Temple's TangleWave Art Gallery


Nun, acrylic on linen, 32"x22" © 1993 (private collection)

Several years after I completed this painting, I found the following in The Sacred Tree chapter of The Tale of Genji:

Looking about him at these melancholy precincts, Genji was at first unable to speak. They had become in every way a nunnery: the blinds and curtains, all a drab gray-green, glimpses of gray and yellow sleeves--melancholy and at the same time quietly, mysteriously beautiful. He looked out into the garden. The ice was melting from the brook and the pond, and the willow on the bank, as if it alone were advancing boldly into spring, had already sent out shoots. "Uncommonly elegant fisherfolk,"* he whispered, himself an uncommonly handsome figure.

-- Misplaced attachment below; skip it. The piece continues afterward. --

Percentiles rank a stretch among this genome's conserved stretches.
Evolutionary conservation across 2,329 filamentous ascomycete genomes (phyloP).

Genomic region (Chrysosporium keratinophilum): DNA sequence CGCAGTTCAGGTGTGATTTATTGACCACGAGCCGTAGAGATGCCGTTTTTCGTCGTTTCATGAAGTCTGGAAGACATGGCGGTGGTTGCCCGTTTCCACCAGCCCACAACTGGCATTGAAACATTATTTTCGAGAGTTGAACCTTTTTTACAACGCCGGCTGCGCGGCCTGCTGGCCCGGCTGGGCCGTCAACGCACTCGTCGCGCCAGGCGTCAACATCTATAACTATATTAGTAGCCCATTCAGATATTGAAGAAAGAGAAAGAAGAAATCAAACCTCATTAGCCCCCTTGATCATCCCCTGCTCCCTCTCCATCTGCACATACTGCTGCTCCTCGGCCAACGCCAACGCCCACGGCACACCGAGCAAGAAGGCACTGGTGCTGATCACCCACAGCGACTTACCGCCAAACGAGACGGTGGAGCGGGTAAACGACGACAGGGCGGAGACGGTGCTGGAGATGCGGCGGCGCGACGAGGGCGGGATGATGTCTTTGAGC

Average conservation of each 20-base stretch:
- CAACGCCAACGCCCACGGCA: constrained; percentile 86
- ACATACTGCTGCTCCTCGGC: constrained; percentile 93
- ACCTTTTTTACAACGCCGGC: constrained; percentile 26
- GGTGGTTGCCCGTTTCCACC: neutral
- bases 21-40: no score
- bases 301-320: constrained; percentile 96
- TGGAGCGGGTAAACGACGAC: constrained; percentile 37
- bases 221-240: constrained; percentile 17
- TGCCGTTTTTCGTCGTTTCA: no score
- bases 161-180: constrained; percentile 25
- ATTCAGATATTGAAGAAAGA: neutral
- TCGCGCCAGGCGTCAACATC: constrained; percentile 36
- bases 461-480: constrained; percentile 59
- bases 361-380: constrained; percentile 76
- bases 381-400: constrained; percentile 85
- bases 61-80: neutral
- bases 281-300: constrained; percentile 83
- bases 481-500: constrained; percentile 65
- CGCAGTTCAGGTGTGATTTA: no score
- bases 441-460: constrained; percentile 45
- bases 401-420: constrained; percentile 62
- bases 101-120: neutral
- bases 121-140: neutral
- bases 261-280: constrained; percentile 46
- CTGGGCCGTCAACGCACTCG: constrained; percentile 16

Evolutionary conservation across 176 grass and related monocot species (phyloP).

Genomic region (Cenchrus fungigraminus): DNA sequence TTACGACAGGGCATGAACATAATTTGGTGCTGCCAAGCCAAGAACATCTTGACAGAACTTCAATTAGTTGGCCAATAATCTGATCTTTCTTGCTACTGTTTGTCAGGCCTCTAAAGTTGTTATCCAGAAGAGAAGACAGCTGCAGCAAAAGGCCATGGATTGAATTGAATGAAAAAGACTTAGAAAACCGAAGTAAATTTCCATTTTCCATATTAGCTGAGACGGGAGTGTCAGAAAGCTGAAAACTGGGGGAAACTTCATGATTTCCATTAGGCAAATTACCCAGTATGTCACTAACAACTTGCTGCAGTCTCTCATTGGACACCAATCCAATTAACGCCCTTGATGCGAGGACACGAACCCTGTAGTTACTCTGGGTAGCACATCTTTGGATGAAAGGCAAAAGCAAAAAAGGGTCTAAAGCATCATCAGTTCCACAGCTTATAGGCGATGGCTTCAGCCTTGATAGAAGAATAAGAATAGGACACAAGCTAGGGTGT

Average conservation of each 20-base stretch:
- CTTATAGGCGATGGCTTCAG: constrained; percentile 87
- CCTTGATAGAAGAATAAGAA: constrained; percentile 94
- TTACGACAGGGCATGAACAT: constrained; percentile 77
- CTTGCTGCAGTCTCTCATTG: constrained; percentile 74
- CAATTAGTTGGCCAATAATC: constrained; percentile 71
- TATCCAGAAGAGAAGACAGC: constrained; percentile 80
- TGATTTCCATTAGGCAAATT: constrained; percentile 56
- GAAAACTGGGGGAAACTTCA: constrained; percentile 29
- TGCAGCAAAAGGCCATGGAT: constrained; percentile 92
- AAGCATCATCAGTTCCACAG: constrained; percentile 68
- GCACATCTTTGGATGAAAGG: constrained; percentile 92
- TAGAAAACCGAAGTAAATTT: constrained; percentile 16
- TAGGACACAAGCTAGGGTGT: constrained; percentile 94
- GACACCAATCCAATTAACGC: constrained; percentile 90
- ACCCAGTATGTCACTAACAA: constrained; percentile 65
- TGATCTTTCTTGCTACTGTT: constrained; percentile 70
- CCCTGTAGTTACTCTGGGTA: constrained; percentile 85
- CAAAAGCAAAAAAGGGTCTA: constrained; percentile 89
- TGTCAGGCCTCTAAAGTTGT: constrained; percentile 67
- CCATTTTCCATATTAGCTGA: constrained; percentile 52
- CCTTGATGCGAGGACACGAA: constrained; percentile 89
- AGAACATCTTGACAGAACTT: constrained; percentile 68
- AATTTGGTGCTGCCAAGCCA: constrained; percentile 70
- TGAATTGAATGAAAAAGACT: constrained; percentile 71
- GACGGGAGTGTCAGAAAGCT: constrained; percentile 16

"Briny my sleeves at the pines of Urashima
As those of the fisherfolk who take the sea grass."

Her reply was faint and low, from very near at hand, for the chapel was small and crowded with holy objects:

"How strange that waves yet come to Urashima
When all the things of old have gone their way."

He tried not to weep. He would have preferred not to show his tears to nuns who had awakened to the folly of human afairs.

The Tale of Genji, Murasaki Shikibu [trans; Edward G. Seidensticker]
* Ama means both "fisherman" and "nun." The pun is repeated in Genji's poem.

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